Two monologues

I’ve been workshopping. Thought I’d share. Normally I would say I came across these in some play by from a French author (say, Fabrice Melquiot) and pass this off as someone else’s. I’ve only every partially done this in my writings–not completely. Wait for my upcoming post on the modern Greek poet C.P. Cavafy. But today I’m ready to be completely honest. If you have something to hide you have nothing to confide. I said that too. Not Stephen Sondheim. (He said something close to that.)

“The Church”

I was helping out with my cousin’s wedding, and they had me go to their florist’s–a friend’s house–to deliver a message. When I got there the door was open. She works from her home. I pushed it all the way and stepped in. Flowers all around, the smell, everything, and she was coming down the stairs. “Sorry,” she said, “Matt told me”–he’s my cousin–“that you were coming. Come on in. Wait. Don’t I know you?” she said. She smiled. “Cathy.” We had met before–at one of his parties. I think I mostly read a book that night, I was pretty drunk. But I guess we had a good little talk–I kinda remember. Anyways she pulled out a stool and set it in the middle of the floor, then kinda looked at me and said, “Do you mind if I sit down?” “Sure,” I said. “What’s the message?” I told her–something about those wristlets–I told her and she pulled out this little notebook and jotted it down. I don’t know why they–I think they just wanted to check up on how things were going. So anyways, I asked her how is everything. With the flowers. And she must have thought I was talking about something else–like not just the wedding because she sat there, lowered her notebook and said, um…tears in her eyes, “Do you ever think there are just more important things you could be doing? These flowers…are pretty. I enjoy doing them. Sometimes I feel as though I enjoy that too much. But teaching And giving–and sacrificing. This,” she said, meaning her flower arrangements, “is just a beautiful thing for one beautiful moment and after that it’s gone. Isn’t that right?” she said. Then she said, “Well…thanks for asking. How’s your family? Oh they just be busy. I’ll have this all ready. It’ll be really beautiful. Oh, and, can I offer you anything to drink? Seven-up?” “Seven-up?” I said. “No I better get back to the house.” But I wish I had stayed. I would have looked at the flowers with her. I would have smelled the room, just for a little longer. You know, flower arrangements, even carved wood, stained glass. All these things around us have a relationship with time. All the beautiful things in the world do. Even the ones we think are lasting. And they’re not–as I used to believe, as probably everyone used to believe–beautiful because they’re ephemeral. I mean that’s part of it–sunsets. My first dog. Right? But every year you spend with a dog, even if it’s just a few years, is the whole of his life. And that counts for something. Just like the goodbye counts. When he dies. It’s in the present. And there’s, there’s a longing too, isn’t there? When I say, “Can I kiss you?” you could say–I could say, “No it won’t matter too much.” But when I step across the room. When I touch your mouth–with mine. It will matter. It will matter that much. Too much for us to keep thinking every beautiful thing will have to go away and if it doesn’t it’s not really beautiful. And you might not feel this way, but when I kiss you, when we kiss, it will matter for that moment and it will someday be something wider, more than just us and our own community of people. And really, can I kiss you?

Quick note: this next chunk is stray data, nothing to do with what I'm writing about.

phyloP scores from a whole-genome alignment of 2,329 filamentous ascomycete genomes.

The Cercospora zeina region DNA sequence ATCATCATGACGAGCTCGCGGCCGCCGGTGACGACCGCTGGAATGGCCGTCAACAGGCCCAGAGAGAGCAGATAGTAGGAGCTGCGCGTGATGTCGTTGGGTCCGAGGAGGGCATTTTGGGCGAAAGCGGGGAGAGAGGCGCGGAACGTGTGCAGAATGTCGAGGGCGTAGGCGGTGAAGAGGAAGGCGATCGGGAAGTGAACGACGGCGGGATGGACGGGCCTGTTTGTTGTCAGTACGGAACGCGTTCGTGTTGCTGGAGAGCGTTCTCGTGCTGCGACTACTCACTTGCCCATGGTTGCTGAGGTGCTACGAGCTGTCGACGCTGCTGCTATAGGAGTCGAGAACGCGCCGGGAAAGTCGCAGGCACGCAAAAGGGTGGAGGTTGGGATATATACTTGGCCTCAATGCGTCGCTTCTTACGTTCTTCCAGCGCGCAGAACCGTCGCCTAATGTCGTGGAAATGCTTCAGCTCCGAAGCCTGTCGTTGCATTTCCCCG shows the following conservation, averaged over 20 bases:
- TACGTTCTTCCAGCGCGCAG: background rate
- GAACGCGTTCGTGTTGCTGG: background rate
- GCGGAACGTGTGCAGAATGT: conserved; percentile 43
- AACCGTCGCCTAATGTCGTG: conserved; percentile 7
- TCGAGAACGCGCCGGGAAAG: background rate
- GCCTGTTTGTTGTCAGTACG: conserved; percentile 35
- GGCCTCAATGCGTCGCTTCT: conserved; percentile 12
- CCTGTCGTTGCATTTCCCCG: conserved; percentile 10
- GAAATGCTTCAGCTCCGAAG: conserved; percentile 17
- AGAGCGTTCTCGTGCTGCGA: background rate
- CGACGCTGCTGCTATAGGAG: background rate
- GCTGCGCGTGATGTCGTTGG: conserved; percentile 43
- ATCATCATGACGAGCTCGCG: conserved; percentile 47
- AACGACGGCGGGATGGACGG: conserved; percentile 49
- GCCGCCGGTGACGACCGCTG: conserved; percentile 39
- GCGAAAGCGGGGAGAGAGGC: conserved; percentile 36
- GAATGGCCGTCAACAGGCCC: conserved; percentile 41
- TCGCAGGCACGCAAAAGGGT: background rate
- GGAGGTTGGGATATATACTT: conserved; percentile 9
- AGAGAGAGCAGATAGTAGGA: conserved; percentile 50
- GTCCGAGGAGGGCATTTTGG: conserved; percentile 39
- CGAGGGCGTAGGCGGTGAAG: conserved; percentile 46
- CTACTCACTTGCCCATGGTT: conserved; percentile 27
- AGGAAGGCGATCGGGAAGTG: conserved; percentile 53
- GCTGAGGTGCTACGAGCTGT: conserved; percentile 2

That’s what I wished I had said to her, to Cathy, who did the flower arrangements.

“The class”

Have you ever thought about how unfitting the word is when we say something is remarkable? We’re talking about extra life, super-added wonder. There’s a lilt there. We mean everything, but we say that something is worthy only of being remarked on. Unless you belong to the school of thought that–not even naming–observing is all we can do–the most holy thing we can do in this whole universe. But I’m not a scientist. I don’t need particle physics or the string theory or the unhinging of my mind to know you and to tell you, you are very nice. And– And– That I think you are the most beautiful person I’ve ever met. Is that sexist? I love you.